By Don Heckman
Bel Air, CA. International Jazz Day was celebrated in high spirited fashion Tuesday night at Herb Alpert’s Vibrato Grill Jazz…etc. The room’s Music Director and bassist Pat Senatore, who schedules an appealing flow of jazz talent in the attractive Bel Air club, picked many of his regular players to perform in a 3 ½ hour sequence of virtually non-stop spontaneous jazz.
It wasn’t exactly a jam session, but there were times when it came close: the players making spontaneous on-stage decisions about what tunes to play, shifting from number to number and group to group, tossing ideas back and forth, working out endings on the spot.
The horn players covered a complete gamut of styles and methods – exactly what one might expect from the presence of such sterling talents as saxophonists Bob Sheppard, Tom Peterson and Chuck Manning, trumpeters Steve Huffsteter and Dontae Winslow and trombonist Bob McChesney.
And with rhythm teams that included pianists Joe Bagg, Ed Czach and Otmaro Ruiz, bassists John Belzaguy, Chris Colangelo, Jeff D’Angelo, Putter Smith and Pat Senatore, and drummers Matt Gordy and Dick Weller, it was no surprise that there was no let-up in the music’s propulsive rhythmic drive.
There were plenty of highlights in this extraordinary evening. To mention a few of the sounds still ringing through my mind after the performance, as we drove down Beverly Glen’s twists and turns to the Valley:
– The opening set by a gifted group of teen-age jazz players, whose convincing program reached from a fast-paced “Donna Lee” to a lyrical “Passion Flower.”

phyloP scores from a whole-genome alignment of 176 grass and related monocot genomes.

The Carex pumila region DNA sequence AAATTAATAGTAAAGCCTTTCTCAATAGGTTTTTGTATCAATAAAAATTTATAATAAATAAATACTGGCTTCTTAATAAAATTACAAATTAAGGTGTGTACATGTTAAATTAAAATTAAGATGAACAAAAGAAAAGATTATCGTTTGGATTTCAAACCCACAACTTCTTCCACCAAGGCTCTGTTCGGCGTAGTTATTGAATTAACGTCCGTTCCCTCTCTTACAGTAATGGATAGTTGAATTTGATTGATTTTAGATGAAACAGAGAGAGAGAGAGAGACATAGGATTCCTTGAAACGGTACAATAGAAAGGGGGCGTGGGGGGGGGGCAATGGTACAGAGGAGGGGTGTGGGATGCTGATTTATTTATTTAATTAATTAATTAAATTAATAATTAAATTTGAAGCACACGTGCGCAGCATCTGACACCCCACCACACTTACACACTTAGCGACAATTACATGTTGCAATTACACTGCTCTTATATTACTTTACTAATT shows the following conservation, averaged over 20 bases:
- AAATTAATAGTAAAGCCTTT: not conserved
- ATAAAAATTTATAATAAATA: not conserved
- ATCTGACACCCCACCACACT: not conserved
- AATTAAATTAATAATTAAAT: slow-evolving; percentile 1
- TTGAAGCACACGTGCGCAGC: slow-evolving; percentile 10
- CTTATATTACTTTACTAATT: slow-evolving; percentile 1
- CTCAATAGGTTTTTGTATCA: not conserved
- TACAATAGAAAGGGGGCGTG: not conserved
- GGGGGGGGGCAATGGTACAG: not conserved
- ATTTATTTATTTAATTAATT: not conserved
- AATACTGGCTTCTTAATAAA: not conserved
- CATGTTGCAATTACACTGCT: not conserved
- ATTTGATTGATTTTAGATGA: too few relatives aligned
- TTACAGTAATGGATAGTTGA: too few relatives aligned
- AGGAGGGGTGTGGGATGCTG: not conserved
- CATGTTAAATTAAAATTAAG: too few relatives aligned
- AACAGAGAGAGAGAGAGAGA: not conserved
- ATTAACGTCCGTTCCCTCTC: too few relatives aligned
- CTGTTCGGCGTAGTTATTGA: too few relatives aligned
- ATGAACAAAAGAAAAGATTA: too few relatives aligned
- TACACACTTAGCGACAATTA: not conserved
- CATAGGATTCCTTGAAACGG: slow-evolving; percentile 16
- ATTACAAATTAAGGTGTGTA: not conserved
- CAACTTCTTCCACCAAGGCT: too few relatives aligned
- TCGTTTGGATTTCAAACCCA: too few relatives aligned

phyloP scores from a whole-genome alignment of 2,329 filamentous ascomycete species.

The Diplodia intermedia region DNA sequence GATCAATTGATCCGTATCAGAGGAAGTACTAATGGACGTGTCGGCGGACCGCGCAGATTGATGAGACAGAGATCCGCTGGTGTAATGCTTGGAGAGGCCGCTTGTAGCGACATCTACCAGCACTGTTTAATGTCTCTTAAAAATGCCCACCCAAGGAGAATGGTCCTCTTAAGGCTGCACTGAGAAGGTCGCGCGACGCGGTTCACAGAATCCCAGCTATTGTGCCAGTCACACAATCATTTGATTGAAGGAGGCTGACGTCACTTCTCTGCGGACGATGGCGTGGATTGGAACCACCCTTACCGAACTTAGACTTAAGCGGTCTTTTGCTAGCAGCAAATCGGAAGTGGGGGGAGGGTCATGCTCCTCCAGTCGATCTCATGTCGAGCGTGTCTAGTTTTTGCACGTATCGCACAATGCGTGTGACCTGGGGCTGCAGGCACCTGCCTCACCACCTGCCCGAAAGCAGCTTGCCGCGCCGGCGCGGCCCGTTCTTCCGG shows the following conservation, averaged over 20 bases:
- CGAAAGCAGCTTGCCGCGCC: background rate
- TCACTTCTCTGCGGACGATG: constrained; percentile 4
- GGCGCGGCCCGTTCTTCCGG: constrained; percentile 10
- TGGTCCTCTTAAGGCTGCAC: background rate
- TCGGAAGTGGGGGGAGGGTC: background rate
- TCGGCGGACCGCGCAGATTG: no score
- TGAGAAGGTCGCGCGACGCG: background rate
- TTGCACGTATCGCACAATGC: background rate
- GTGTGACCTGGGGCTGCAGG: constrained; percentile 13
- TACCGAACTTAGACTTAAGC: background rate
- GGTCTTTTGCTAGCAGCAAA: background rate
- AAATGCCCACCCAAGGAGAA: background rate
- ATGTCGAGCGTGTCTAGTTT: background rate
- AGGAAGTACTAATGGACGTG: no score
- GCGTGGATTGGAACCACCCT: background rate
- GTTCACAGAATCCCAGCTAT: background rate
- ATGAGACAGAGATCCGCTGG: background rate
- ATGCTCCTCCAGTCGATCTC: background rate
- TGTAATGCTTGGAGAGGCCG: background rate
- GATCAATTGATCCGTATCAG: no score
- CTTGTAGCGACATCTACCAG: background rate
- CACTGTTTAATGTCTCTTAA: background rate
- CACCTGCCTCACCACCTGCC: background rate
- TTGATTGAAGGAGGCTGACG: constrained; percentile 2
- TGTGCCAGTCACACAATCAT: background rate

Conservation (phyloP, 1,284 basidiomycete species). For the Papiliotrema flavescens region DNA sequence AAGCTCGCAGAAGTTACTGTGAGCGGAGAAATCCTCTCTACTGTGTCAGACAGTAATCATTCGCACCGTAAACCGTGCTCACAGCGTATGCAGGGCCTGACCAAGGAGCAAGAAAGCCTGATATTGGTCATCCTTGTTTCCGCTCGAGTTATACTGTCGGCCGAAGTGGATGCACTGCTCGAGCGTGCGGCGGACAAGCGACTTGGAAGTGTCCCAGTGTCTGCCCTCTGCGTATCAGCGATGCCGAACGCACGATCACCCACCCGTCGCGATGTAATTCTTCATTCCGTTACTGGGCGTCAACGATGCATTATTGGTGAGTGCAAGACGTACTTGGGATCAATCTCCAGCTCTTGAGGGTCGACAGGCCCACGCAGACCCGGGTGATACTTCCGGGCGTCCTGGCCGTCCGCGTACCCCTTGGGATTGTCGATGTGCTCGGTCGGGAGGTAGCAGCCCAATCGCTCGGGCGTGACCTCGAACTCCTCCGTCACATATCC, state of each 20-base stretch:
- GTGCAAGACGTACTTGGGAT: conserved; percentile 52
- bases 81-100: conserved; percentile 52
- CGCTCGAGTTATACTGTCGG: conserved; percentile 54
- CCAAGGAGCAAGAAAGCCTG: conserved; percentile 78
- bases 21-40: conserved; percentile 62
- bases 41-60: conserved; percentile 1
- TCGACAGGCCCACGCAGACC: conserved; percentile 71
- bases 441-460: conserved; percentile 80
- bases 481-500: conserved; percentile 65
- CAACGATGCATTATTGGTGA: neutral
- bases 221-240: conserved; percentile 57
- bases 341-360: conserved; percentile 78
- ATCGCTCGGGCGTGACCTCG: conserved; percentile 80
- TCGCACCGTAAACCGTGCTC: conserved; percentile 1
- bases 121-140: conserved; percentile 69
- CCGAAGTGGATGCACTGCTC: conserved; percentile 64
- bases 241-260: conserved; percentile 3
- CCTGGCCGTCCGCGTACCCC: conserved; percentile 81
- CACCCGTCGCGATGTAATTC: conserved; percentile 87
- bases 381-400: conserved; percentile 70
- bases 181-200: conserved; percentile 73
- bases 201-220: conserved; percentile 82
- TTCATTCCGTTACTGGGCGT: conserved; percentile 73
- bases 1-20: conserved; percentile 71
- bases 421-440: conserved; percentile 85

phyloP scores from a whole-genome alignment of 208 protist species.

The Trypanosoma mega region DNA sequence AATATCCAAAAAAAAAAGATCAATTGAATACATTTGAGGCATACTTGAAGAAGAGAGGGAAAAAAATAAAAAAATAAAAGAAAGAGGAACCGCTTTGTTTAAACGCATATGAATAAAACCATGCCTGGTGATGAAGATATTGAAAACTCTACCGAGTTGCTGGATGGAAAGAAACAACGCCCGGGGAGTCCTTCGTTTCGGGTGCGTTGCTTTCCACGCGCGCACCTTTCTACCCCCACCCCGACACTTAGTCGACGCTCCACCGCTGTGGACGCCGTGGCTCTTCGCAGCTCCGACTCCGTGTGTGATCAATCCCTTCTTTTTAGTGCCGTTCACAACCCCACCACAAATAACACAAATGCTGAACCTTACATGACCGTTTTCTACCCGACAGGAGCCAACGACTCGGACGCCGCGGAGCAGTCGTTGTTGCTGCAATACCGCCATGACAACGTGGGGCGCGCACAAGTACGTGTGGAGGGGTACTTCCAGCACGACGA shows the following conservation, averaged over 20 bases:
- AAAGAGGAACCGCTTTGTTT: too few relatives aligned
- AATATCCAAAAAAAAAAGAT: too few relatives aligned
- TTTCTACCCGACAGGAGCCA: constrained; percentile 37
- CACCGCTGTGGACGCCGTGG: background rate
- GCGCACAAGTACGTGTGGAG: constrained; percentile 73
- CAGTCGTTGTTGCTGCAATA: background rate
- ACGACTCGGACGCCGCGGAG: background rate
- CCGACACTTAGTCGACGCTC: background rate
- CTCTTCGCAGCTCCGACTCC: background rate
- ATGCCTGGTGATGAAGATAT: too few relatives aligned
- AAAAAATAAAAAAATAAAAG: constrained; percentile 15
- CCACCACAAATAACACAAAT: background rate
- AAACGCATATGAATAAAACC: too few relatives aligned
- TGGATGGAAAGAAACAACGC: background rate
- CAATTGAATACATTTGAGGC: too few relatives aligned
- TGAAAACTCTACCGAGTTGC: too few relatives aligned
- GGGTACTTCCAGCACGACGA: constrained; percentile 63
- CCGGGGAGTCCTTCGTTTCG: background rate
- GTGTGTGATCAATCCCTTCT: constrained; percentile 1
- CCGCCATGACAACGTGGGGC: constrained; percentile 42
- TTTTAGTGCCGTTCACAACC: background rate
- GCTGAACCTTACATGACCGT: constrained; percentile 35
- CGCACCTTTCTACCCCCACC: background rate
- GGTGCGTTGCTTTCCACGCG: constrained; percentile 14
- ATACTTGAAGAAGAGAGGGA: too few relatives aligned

– A quintet that matched Tom Peterson and Steve Huffsteter in a set of beautifully played versions of “Alone Together,” “Body and Soul” and a simmering bossa nova.
– Another quintet featuring Bob Sheppard and Dontae Winslow – a pair of horn players with fine intuitive interaction, doing their imaginative takes on “Autumn Leaves” and “Straight, No Chaser.”
– Trombonist McChesney’s remarkably fast-paced, articulately expressive soloing in a surprisingly high speed romp through “I Love You,” and Chuck Manning’s similarly fast-paced, spontaneous take on “I Hear Music.”
– And a final set pairing of Sheppard and Huffsteter on a warmly intimate ballad rendering of “I Can’t Get Started” and “Yesterdays” (the Cole Porter, not the Beatles version).
Jazz at its best, in other words. Precisely the sort of inventive, briskly swinging improvisational music that was being celebrated in locations around the world for International Jazz Day.
Give Pat Senatore, his players and Vibrato lots of credit for the way they handled their share of the celebration, reminding one and all of the Southland’s vital role as one of the important sources of jazz at its finest.
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Photos by Faith Frenz.